I agree. I think losing the BBC would be a big deal and people don't appreciate how much they'd miss it.

  4. #4
    I find this a difficult one, I feel like the BBC is issue is one they can't avoid - they appeal so hard to older people and the world has changed in ways the company doesn't reflect anymore. Older generations are eventually going to pass away and increasingly younger ones are going to opt not to pay the fee as alternate viewing methods continue to be created. The UK needs to decide once and for all whether it views the BBC as a TV company or a national service.

    If it's a service then the government needs to fund it entirely, subsidised by the earnings it makes, and scrap the licence fee. If it's a company then advertising needs to be brought in to replace the fee.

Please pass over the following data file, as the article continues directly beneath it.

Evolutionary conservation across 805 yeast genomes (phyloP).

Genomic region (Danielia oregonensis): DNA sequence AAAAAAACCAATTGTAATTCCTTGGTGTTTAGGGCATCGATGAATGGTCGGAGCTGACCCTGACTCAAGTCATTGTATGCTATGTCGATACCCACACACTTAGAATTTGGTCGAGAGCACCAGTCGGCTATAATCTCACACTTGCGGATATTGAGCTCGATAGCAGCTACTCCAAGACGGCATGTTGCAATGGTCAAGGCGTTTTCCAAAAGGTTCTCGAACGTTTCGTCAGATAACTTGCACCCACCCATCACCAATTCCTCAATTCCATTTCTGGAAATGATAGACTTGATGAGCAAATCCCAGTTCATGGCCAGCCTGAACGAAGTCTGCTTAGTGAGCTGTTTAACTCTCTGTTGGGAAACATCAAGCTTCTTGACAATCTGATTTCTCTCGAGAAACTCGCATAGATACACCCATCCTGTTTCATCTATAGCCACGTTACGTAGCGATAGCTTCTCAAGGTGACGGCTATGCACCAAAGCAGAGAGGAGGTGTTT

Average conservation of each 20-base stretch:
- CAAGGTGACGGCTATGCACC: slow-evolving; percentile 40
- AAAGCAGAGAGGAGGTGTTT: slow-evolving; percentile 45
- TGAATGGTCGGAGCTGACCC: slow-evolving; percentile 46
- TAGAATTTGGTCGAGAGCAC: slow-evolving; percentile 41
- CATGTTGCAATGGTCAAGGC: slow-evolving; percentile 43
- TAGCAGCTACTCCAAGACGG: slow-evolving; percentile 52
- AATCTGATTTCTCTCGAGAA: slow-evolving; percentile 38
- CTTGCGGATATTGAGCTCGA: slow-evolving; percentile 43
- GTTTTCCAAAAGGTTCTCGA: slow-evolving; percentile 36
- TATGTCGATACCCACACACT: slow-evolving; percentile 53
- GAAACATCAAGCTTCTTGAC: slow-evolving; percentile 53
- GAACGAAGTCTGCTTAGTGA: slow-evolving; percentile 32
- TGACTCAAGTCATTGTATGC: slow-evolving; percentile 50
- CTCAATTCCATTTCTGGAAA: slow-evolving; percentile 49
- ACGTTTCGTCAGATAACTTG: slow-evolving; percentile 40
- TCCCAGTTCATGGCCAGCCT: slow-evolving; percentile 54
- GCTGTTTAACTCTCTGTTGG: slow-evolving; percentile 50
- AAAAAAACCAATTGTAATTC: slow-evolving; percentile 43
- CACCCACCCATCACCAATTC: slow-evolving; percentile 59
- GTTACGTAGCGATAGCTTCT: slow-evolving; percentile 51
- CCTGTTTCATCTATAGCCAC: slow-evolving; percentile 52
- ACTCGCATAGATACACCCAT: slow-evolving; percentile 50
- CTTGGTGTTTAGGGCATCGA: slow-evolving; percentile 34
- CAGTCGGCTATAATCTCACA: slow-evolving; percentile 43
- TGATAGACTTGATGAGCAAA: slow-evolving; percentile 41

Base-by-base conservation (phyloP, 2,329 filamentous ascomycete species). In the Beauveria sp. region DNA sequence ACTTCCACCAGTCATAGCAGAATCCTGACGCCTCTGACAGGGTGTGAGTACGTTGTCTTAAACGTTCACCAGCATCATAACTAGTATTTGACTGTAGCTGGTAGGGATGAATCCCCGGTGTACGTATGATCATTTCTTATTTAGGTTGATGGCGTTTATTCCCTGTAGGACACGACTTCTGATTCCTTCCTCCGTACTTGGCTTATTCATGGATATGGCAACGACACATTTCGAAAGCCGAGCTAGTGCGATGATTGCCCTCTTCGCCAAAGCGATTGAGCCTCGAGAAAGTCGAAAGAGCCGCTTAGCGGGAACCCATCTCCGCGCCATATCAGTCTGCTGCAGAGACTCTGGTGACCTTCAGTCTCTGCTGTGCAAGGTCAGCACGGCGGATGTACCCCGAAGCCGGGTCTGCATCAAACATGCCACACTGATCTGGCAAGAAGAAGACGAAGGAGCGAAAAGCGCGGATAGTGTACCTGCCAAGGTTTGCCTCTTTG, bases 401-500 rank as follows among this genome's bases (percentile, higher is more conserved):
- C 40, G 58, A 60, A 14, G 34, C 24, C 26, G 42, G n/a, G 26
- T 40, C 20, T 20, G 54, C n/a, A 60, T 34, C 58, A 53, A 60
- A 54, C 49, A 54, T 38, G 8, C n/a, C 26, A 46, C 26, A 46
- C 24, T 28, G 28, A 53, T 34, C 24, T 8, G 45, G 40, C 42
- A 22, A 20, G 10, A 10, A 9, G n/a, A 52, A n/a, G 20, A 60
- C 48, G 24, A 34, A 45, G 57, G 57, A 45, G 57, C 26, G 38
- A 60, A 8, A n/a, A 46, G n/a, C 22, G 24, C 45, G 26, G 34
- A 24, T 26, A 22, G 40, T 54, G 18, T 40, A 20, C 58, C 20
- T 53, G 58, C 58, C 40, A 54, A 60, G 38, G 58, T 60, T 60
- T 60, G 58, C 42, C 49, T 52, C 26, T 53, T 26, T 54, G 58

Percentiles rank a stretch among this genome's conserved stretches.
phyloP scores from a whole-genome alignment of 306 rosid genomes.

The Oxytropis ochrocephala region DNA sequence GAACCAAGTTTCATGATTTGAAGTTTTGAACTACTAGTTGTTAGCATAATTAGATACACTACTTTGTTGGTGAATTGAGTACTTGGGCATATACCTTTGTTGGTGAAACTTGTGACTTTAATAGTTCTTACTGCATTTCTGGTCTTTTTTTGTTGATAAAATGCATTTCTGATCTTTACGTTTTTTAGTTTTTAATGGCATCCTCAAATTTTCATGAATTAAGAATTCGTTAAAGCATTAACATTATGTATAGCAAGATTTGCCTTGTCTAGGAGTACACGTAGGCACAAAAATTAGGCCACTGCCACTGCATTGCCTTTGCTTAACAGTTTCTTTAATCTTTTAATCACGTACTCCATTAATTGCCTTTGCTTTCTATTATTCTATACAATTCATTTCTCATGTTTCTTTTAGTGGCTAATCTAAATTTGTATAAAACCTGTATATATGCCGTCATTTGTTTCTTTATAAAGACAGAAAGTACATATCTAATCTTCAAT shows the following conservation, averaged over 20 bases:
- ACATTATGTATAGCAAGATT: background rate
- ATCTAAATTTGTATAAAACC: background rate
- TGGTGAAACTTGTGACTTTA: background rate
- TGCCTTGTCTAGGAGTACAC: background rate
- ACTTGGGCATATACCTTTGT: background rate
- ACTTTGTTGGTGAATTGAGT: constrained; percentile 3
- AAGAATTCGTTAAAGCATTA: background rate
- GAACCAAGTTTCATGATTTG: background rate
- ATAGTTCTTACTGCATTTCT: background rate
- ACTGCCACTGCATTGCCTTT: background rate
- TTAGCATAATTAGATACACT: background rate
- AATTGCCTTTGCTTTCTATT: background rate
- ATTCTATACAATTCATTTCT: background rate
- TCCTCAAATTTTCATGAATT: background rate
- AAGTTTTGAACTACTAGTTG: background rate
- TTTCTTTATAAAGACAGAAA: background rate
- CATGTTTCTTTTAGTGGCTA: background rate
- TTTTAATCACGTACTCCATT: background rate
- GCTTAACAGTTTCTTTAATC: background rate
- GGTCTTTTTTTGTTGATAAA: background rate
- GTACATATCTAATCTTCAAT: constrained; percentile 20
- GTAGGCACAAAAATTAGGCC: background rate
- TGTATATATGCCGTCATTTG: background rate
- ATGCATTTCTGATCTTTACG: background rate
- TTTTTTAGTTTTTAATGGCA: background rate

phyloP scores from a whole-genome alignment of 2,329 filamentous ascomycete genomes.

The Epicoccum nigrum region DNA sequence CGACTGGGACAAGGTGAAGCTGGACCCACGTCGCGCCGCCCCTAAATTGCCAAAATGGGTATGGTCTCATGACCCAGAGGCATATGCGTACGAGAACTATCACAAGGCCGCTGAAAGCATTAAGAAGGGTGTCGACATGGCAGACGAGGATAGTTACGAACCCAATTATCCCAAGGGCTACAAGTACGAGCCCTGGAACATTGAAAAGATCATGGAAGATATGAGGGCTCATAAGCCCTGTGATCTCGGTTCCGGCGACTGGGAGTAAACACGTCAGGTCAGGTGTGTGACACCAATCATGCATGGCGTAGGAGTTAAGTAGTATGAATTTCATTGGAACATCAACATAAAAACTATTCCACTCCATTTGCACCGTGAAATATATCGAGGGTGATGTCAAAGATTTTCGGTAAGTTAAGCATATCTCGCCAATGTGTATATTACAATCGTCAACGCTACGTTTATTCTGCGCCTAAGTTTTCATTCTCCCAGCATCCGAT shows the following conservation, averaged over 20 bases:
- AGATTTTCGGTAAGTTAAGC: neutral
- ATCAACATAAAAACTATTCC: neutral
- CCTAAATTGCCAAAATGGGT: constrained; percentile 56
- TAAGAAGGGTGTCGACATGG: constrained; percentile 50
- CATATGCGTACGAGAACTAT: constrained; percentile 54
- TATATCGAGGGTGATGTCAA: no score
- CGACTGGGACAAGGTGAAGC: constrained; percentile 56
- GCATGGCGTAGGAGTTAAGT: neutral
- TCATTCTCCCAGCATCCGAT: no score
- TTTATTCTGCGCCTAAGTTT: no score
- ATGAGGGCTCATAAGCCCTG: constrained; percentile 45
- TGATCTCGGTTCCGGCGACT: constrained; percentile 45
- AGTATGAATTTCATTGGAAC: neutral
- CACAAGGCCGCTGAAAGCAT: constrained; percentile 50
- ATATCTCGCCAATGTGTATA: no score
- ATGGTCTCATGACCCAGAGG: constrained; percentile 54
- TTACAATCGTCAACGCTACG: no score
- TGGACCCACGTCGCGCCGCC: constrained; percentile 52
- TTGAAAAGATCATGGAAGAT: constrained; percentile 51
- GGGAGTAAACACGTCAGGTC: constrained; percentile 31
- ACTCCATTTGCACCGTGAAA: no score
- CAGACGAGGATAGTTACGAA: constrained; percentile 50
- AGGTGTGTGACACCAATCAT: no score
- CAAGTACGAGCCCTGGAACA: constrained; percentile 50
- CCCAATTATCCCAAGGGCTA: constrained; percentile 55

The BBC also needs to get past its self-harming mindset too like when they purposely sabotaged Radio 1 because it was getting massive listening figures from outside the 18-25 bracket. It literally just cost them with no gain thanks to stupid charter rules. They have too many stations and channels etc as well.

    I'm doubtful their archives would get wiped if they lost the fee, likely they'd become more reliant on them instead of letting stuff collect dust in there. The handful of popular shows they make would all be safe too, I genuinely find it very hard to think of what would be lost by dropping the fee.